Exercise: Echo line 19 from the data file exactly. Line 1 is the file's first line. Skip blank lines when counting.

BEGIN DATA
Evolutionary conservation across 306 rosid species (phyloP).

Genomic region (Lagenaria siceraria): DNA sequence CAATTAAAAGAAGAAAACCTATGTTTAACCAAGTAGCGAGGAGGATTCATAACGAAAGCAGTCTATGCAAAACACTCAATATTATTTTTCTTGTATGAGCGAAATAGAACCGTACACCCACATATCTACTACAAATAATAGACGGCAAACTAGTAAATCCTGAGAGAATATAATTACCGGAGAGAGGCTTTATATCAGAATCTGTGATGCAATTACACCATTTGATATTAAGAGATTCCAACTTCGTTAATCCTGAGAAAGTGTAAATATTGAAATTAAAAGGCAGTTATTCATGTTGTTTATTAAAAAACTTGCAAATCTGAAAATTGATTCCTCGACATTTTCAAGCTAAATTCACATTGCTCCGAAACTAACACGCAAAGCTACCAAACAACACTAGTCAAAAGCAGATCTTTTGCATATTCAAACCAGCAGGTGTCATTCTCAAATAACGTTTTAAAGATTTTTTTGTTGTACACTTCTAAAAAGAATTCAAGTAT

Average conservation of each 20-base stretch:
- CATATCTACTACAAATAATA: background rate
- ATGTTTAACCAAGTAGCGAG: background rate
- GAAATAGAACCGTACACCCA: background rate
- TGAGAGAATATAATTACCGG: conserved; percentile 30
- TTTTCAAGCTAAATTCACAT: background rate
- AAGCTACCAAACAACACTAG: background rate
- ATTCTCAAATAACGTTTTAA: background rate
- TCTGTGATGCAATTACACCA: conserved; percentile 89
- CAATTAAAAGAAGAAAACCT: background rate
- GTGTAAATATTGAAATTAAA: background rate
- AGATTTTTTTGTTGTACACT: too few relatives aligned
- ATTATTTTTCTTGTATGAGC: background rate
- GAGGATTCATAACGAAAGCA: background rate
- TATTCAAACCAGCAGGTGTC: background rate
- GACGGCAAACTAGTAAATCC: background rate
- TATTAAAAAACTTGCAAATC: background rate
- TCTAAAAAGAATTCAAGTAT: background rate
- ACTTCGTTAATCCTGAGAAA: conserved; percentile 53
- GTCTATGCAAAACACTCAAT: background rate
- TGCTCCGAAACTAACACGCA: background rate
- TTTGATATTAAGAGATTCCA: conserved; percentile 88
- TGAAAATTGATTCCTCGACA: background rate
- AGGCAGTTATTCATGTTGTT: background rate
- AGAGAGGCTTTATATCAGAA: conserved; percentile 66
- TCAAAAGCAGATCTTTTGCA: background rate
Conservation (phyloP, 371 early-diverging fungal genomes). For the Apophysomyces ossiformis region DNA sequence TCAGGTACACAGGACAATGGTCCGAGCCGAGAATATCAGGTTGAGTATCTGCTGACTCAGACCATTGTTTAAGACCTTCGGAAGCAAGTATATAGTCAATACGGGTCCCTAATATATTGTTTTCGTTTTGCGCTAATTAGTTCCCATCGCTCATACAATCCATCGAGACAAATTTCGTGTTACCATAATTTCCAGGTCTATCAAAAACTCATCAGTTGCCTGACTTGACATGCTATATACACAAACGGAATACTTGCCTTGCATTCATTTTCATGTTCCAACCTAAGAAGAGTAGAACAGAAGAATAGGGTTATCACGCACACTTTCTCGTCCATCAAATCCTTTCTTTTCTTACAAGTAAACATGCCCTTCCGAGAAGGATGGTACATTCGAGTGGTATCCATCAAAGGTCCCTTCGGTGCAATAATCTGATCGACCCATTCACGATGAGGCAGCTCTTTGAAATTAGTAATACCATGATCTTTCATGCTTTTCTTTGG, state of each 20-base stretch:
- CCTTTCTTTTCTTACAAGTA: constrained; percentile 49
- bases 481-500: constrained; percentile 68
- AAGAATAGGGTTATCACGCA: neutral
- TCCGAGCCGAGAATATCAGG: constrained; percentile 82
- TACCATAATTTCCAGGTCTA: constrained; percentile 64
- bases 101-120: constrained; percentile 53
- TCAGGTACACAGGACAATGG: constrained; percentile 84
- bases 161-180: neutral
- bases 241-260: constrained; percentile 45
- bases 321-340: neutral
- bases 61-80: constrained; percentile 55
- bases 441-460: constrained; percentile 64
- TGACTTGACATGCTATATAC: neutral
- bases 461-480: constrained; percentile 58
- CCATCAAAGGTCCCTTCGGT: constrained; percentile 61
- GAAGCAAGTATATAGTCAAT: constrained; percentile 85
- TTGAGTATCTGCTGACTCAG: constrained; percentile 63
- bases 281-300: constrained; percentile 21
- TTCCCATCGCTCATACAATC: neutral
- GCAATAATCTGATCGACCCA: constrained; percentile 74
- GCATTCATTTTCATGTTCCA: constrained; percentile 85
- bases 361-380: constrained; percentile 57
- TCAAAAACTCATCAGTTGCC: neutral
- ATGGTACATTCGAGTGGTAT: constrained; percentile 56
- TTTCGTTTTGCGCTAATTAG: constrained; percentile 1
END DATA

- TATTAAAAAACTTGCAAATC: background rate